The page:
The Rise of the Bralette

For decades, women wore bras with wires, padding and hook-and-eye closures as the standard of feminine beauty. But the rise of the bralette — a thin, soft style that eliminates all wires and often has no lining — has made the once-restrictive undergarment something to be celebrated.

Whether it’s worn under a blazer or thrown over a tank top, the soft, stretchy bralette is an everyday staple that offers a rare feeling of comfort and lightness. The bralette “makes the bra, a longtime instrument of bodily confinement and discomfort and oppression, into a site of self-expression and frivolity,” as one Slate colleague puts it. And it’s a perfect fit for many people, especially if they’re not into the cleavage-boosting uplift and shaping that comes with traditional bras.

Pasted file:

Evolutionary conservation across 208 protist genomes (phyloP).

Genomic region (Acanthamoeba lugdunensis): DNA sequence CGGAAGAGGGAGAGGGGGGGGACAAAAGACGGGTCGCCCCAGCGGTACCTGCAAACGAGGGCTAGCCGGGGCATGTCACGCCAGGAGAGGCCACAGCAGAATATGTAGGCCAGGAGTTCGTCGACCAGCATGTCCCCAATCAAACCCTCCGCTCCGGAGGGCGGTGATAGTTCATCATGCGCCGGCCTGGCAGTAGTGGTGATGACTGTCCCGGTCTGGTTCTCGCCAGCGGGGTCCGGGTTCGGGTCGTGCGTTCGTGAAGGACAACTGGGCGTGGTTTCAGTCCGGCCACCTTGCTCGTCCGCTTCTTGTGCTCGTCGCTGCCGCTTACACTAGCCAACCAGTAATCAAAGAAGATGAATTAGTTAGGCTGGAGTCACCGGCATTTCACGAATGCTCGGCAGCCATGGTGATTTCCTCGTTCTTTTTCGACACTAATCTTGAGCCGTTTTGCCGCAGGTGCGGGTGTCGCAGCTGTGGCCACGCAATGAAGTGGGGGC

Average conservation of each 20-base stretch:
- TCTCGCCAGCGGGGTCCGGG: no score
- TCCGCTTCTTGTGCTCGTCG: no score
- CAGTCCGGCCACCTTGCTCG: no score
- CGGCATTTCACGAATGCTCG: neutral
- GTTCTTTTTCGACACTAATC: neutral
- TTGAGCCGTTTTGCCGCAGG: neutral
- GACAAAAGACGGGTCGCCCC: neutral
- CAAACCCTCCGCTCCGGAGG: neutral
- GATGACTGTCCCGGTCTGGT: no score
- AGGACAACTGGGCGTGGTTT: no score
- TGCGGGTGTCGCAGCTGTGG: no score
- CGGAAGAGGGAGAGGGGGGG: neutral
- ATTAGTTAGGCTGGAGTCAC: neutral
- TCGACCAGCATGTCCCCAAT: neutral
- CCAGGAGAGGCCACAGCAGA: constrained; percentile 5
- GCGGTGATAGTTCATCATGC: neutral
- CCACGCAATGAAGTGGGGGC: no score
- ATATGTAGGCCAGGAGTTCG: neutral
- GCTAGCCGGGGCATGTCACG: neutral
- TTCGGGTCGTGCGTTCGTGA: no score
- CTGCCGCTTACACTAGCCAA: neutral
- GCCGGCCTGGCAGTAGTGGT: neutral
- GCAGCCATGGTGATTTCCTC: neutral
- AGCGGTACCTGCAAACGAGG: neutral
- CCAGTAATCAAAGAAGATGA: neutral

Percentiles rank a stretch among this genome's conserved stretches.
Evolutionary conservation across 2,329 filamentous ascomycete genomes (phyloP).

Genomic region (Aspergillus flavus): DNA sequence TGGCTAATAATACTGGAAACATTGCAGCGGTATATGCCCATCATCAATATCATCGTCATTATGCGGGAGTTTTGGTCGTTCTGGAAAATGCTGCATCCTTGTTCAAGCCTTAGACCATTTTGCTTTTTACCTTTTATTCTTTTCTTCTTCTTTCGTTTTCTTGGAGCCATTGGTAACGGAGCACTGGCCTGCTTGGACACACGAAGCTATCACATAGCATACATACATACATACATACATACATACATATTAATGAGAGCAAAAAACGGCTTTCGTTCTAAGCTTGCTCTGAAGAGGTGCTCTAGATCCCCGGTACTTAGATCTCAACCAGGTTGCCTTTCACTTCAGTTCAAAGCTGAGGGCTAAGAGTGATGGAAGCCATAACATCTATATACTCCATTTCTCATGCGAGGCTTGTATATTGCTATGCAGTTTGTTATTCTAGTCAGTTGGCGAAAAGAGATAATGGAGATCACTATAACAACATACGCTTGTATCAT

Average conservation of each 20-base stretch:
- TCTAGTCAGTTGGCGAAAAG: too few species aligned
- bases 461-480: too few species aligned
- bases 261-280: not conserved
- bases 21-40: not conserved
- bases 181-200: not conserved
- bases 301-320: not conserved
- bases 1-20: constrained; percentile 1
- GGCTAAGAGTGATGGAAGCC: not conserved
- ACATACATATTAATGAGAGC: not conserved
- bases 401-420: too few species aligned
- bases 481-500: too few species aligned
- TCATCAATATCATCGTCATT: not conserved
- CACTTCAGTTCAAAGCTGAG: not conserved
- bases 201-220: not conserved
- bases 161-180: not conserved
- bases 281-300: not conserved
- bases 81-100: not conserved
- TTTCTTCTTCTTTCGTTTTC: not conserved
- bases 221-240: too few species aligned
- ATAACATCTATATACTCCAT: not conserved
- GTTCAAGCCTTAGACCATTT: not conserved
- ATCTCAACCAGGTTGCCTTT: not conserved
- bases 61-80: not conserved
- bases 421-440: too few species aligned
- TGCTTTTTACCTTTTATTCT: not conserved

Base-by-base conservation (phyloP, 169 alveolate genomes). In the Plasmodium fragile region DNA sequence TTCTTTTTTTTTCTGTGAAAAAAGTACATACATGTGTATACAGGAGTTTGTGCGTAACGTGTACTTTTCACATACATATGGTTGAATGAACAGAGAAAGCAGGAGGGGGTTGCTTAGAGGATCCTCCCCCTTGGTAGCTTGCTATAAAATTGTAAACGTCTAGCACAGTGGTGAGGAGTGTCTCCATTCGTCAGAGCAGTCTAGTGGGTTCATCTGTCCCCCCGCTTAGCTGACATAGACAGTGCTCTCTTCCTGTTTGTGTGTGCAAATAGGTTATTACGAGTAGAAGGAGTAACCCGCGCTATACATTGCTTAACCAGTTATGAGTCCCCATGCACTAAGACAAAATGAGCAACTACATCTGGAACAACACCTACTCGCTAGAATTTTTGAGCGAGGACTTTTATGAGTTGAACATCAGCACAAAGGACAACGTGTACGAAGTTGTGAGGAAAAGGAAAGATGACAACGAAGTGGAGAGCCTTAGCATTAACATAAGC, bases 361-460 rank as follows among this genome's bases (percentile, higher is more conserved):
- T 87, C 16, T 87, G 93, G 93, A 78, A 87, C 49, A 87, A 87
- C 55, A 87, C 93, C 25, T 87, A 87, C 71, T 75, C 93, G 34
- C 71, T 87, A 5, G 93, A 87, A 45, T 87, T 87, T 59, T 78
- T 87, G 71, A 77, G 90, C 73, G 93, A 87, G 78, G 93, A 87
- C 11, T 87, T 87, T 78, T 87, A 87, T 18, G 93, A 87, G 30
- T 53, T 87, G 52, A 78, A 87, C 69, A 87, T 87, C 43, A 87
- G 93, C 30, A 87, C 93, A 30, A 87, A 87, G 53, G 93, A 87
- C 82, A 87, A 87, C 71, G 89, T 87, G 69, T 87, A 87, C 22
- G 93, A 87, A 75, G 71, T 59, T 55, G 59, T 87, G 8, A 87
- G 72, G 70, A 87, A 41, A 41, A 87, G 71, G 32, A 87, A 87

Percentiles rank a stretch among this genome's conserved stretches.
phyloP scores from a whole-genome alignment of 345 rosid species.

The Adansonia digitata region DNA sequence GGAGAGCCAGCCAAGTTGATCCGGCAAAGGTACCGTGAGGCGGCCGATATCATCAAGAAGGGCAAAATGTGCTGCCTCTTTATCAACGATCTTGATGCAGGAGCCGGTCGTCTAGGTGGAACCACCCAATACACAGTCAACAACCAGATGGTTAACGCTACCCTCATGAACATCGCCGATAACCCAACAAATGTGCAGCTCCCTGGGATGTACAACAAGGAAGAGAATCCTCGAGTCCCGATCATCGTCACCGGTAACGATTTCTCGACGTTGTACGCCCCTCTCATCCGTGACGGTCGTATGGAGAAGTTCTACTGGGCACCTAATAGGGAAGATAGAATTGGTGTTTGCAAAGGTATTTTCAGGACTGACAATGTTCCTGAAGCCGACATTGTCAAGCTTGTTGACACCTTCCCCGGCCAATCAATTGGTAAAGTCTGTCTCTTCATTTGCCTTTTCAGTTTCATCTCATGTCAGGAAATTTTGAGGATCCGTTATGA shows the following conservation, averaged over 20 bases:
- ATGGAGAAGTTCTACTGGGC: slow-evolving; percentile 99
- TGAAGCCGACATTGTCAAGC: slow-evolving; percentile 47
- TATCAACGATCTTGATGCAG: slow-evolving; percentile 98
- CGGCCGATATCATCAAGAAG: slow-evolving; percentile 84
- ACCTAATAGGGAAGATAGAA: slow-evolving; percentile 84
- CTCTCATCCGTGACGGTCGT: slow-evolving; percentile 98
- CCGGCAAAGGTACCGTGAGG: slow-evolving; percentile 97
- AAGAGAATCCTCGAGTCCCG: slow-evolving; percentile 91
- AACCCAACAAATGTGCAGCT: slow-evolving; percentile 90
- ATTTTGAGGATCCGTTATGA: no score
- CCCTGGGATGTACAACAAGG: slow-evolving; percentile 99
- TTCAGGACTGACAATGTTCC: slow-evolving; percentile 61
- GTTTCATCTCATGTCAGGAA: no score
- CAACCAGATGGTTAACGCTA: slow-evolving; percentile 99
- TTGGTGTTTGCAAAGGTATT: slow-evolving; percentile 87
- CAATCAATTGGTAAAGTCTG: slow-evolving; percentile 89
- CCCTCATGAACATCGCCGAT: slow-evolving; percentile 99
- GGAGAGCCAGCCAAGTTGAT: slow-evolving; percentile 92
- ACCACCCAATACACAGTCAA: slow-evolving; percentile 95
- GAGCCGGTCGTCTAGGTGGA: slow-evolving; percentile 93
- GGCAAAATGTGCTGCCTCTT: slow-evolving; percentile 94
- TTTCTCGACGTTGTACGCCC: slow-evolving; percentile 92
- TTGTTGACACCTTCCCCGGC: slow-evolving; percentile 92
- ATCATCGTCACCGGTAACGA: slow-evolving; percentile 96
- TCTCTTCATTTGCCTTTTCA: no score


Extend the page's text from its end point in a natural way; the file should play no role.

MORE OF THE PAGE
While bralettes are great for most people, they do have some drawbacks. For starters, they don’t provide as much support as a regular bra, which can leave larger busts feeling a little less secure. Moreover, as they are made without a mould and padding, they don’t offer much in the way of nipple coverage, meaning that those with more voluptuous boobs may need to invest in some stick-on nipple covers.

That said, many lingerie brands have taken note of the popularity of the breezy piece and are making bralettes in more sizes than ever. From A to DD+, there’s an option for everyone who wants to enjoy the soft and flirty look. In fact, Cosabella recently launched a line that goes up to 3X (approximately a triple D) and has also collaborated with luxury plus-size e-tailer Eloquii on a collection of soft and delicate compression lace bamboo bralette

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